Belfast Bits

Inspired by our interview yesterday we got to thinking just how much goes on in Belfast city and how much it has changed and grown over the years. Here are a few pics we found online from way back when

Source

Source

So much has come from this and been inspired by this beautiful city as well, we wanted to mention a couple of poems that always last in our memory.

It was while working at Queen’s University that Larkin wrote most of his famous collection of poems, The Less Deceived.

Source

This is one of his poems that always makes a lasting impression

Philip Larkin – This Be The Verse

They fuck you up, your mum and dad.

They may not mean to, but they do.

They fill you with the faults they had

And add some extra, just for you.

But they were fucked up in their turn

By fools in old-style hats and coats,

Who half the time were soppy-stern

And half at one another’s throats.

Man hands on misery to man.

It deepens like a coastal shelf.

Get out as early as you can,

And don’t have any kids yourself.

Seamus Heaney

In 1957, Heaney travelled to Belfast to study English Language and Literature at Queen’s University Belfast. During his time in Belfast he found a copy of Ted Hughes‘s Lupercal, which spurred him to write poetry. “Suddenly, the matter of contemporary poetry was the material of my own life” he has said. He graduated in 1961 with a First Class Honours degree. Source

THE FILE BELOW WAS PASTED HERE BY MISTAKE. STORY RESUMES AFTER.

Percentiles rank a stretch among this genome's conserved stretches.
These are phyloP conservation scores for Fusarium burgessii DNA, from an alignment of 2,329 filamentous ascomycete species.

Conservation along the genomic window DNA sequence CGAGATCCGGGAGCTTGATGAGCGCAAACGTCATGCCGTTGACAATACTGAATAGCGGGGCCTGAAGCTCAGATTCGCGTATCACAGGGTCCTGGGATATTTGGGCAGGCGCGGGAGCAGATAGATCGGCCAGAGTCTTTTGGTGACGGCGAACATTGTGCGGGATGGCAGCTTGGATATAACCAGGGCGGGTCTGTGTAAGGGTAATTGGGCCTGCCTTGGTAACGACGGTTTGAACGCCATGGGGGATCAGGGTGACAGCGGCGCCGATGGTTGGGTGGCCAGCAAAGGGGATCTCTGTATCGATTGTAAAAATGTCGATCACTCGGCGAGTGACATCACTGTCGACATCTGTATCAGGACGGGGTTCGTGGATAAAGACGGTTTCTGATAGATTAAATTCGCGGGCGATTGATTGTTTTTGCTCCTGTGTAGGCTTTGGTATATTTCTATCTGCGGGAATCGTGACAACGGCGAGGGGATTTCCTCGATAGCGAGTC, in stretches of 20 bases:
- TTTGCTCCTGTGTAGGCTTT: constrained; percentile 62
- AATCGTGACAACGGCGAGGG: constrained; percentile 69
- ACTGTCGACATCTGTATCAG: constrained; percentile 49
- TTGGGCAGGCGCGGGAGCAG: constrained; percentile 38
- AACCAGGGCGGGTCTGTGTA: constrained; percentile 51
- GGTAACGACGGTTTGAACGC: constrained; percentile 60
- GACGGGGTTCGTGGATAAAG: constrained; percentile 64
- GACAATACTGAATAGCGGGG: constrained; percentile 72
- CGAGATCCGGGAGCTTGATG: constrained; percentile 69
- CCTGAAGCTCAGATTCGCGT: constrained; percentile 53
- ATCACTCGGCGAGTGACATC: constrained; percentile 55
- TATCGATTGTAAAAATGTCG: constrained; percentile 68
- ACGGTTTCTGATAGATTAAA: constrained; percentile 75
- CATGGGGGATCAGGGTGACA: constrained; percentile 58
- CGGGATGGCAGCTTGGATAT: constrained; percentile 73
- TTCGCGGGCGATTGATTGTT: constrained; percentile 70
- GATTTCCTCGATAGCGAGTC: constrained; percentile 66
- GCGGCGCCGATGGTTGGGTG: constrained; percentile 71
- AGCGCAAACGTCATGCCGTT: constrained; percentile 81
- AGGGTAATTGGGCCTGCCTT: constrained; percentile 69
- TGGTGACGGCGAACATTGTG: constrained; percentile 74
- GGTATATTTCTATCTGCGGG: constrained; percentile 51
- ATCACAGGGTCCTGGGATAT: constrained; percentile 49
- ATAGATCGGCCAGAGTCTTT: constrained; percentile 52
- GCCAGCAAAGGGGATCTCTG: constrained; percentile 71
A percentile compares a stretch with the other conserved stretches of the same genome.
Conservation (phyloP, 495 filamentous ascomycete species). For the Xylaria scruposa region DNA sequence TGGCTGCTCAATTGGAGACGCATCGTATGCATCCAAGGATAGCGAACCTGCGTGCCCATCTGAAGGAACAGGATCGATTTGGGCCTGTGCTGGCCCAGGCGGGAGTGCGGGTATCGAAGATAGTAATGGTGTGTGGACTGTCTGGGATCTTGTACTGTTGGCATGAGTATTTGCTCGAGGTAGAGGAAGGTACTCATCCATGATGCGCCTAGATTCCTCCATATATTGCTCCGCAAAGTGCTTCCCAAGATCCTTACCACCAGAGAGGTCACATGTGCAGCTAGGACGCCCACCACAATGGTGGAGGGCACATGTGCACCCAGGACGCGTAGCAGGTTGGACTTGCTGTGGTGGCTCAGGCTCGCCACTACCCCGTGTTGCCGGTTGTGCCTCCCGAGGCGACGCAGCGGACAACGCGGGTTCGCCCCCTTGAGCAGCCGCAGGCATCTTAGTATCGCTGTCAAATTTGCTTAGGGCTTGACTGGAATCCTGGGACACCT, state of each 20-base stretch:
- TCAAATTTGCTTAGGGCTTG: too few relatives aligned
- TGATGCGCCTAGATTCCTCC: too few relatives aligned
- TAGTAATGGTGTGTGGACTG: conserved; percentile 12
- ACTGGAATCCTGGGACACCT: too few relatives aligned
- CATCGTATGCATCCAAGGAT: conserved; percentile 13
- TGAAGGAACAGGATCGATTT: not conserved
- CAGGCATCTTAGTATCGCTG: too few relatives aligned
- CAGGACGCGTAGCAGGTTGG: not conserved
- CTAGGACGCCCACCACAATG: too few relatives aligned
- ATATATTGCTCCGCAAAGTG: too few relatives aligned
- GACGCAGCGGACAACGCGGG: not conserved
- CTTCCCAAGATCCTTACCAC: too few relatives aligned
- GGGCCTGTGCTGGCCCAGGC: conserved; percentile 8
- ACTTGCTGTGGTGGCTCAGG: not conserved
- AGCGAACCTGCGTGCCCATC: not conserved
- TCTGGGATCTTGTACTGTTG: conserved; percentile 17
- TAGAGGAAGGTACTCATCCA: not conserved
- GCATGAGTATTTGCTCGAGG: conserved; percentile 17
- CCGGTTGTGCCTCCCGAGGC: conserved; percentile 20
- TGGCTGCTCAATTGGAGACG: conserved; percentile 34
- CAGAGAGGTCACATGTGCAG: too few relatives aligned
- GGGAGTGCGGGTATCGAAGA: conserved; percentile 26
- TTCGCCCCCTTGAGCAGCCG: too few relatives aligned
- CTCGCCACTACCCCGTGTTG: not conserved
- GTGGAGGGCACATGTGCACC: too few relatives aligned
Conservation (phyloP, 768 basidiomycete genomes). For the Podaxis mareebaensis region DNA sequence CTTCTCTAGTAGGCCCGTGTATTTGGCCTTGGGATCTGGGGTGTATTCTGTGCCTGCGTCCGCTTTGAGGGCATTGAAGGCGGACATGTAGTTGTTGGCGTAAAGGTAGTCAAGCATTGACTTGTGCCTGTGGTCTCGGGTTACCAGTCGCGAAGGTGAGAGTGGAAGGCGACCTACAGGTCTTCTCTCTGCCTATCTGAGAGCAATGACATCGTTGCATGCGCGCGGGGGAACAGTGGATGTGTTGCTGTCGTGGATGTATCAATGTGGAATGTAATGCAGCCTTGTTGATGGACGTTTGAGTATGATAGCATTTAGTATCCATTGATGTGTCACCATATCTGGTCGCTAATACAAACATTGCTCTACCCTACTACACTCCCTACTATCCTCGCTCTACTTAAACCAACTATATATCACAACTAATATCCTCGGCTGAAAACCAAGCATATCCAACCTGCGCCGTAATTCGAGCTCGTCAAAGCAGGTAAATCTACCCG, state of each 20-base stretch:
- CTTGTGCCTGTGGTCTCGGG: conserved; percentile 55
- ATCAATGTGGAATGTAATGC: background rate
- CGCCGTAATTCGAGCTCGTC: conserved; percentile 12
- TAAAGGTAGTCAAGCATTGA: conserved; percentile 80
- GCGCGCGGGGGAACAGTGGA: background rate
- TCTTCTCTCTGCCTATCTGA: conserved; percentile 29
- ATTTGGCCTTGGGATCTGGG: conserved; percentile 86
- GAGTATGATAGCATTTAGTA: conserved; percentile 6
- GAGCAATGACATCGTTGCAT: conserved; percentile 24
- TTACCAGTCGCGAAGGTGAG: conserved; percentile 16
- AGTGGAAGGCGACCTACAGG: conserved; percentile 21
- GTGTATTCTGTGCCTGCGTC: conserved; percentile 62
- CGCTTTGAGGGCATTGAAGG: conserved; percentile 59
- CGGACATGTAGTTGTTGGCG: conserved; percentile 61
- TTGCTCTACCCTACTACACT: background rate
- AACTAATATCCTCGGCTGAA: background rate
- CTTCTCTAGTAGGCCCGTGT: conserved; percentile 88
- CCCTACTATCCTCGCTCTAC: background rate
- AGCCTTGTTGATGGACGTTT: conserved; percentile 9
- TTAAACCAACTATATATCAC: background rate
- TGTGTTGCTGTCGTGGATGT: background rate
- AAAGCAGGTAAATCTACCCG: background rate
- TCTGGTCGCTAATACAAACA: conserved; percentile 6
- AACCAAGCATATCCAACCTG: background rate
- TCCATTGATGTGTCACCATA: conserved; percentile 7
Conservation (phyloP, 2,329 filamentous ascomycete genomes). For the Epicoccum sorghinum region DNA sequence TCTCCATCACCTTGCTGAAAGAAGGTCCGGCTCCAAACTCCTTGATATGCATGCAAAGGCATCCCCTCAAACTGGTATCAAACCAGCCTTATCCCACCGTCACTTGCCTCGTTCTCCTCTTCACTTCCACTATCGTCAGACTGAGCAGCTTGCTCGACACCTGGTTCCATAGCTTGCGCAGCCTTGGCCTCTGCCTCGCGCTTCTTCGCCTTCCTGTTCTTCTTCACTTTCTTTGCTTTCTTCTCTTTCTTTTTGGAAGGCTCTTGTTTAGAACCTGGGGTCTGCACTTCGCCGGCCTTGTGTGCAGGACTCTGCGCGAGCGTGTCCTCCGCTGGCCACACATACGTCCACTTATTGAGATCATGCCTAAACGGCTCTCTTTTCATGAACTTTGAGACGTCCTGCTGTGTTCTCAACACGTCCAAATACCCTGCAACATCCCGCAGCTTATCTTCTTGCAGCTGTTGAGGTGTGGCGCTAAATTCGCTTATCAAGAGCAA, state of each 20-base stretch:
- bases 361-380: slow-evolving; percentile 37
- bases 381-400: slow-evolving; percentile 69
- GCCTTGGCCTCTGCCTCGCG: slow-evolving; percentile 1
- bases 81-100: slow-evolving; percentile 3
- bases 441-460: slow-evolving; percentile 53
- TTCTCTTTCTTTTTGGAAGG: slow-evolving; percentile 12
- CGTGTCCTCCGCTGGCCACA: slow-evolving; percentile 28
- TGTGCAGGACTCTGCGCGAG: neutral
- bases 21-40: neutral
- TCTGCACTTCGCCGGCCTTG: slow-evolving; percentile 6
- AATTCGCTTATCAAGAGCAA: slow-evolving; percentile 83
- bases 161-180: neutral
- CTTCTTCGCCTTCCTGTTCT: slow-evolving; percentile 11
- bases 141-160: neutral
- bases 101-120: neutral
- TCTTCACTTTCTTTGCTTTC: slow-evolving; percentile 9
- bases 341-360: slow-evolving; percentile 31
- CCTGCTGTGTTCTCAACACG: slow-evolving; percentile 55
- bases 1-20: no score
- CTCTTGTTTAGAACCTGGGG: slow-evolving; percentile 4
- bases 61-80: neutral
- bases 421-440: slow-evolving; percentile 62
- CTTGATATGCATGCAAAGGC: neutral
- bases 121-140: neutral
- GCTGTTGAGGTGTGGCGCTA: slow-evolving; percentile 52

This poem is one of our favourites

Digging by Seamus Heaney
Between my finger and my thumb
The squat pin rest; snug as a gun.

Under my window, a clean rasping sound
When the spade sinks into gravelly ground:
My father, digging. I look down

Till his straining rump among the flowerbeds
Bends low, comes up twenty years away
Stooping in rhythm through potato drills
Where he was digging.

The coarse boot nestled on the lug, the shaft
Against the inside knee was levered firmly.
He rooted out tall tops, buried the bright edge deep
To scatter new potatoes that we picked,
Loving their cool hardness in our hands.

By God, the old man could handle a spade.
Just like his old man.

My grandfather cut more turf in a day
Than any other man on Toner’s bog.
Once I carried him milk in a bottle
Corked sloppily with paper. He straightened up
To drink it, then fell to right away
Nicking and slicing neatly, heaving sods
Over his shoulder, going down and down
For the good turf. Digging.

The cold smell of potato mould, the squelch and slap
Of soggy peat, the curt cuts of an edge
Through living roots awaken in my head.
But I’ve no spade to follow men like them.

Between my finger and my thumb
The squat pen rests.
I’ll dig with it.

What beautiful things have come from the city where you currently live?

It’s worth checking out to help inspire your own creations

Happy Weekend

Handsome and Pretty

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